Podiatry team provided life-saving service during lockdown
Written by Chris Harris on June 13, 2020
Lockdown may have closed most of the University of Northampton’s buildings, but one health team remained on call providing a vital, life-saving service for the community.
The Podiatry Clinic is situated next door to Northampton General Hospital and doesn’t know the meaning of a ‘quiet day’.
During business-as-usual periods, upwards of 100 patients can be seen each day by the team’s lecturers, supported by UON podiatry students. On average, 20 people receive a consultation each hour.
Lockdown meant the clinic closed its doors for general appointments, but part of the team remained on-call for patients. They either gave advice remotely or came into the clinic to provide direct care to those deemed at high risk of developing more serious complications and who required urgent treatment.
During this time, the team gave advice to or directly saw over 250 patients.
The majority of these patients had serious foot and lower leg ulcers. Without the Podiatry team being on hand to help, it could have resulted in serious, debilitating lower limb conditions and, in one case, a possible amputation.
Now the country is slowly returning to normality the clinic also starts a gradual return to its previous working practice, ‘re-opening’ its doors earlier this week. But new, national procedures will change the running of the clinic to provide a safe environment for patients and staff.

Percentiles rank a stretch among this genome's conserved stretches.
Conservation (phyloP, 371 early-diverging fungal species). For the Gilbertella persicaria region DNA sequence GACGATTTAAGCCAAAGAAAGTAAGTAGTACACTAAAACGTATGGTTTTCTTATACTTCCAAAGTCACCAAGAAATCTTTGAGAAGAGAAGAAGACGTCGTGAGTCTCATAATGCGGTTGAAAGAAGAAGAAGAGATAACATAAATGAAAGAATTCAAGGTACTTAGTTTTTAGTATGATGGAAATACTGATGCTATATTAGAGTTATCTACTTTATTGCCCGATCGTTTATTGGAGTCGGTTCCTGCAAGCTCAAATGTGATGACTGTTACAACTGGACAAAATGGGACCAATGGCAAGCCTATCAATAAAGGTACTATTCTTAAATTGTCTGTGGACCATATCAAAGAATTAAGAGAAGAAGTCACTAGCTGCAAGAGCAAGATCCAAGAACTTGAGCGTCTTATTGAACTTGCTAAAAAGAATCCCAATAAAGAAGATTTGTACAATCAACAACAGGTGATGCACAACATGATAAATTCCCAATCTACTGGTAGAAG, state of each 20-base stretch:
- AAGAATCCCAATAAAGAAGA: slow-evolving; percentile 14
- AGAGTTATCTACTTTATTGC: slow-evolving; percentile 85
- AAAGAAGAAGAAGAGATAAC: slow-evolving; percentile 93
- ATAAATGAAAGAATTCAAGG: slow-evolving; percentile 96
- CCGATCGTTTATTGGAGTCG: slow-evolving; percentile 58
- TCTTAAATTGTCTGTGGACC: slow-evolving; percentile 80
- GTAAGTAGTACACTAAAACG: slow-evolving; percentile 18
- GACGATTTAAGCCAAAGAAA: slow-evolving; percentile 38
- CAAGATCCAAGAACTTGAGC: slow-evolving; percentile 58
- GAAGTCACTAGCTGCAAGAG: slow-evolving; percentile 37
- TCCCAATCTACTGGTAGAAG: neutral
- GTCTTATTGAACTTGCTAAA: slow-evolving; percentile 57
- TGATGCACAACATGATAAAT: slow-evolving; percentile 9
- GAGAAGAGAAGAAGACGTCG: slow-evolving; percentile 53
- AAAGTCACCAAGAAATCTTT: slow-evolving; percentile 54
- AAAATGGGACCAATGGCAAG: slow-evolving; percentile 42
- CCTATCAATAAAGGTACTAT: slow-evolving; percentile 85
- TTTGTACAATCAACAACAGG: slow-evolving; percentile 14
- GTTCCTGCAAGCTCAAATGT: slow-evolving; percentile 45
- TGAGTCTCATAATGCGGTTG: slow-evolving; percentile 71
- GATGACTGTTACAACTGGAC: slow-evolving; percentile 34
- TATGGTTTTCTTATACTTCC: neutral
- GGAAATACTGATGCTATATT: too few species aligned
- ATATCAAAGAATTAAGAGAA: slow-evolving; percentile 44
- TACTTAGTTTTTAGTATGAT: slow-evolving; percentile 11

For the foreseeable future patients will need to remain in their cars before entering the clinic. Temperature checks will be carried out at the door and those with high temperatures will need to return home.
Patients must also wear a face mask and will need to wash their hands when inside the clinic which, with tall, protective Perspex screens and seating placed two metres apart, will look slightly different to the clinic they are used to.
Staff members will also need to undergo temperature checks, wear the correct PPE – as modelled in the photo by Dan Watson, Specialist Podiatrist – and clean clinical and waiting room surfaces between each patient.
Senior Lecturer in Podiatry Manju Mital explains: “We are far from being able to see anything remotely approaching the number of patients we used to, so it’s really important people bear this in mind if they book to see us.
“Strict social distancing measures and others have to be observed, so we will have to carefully manage the number of people in the reception area and clinic at any one time.
“It’s been a long few weeks but – and I speak for all of my colleagues as well as myself when I say this – seeing a patient come through our doors in discomfort and leave walking tall again is why we are in podiatry”.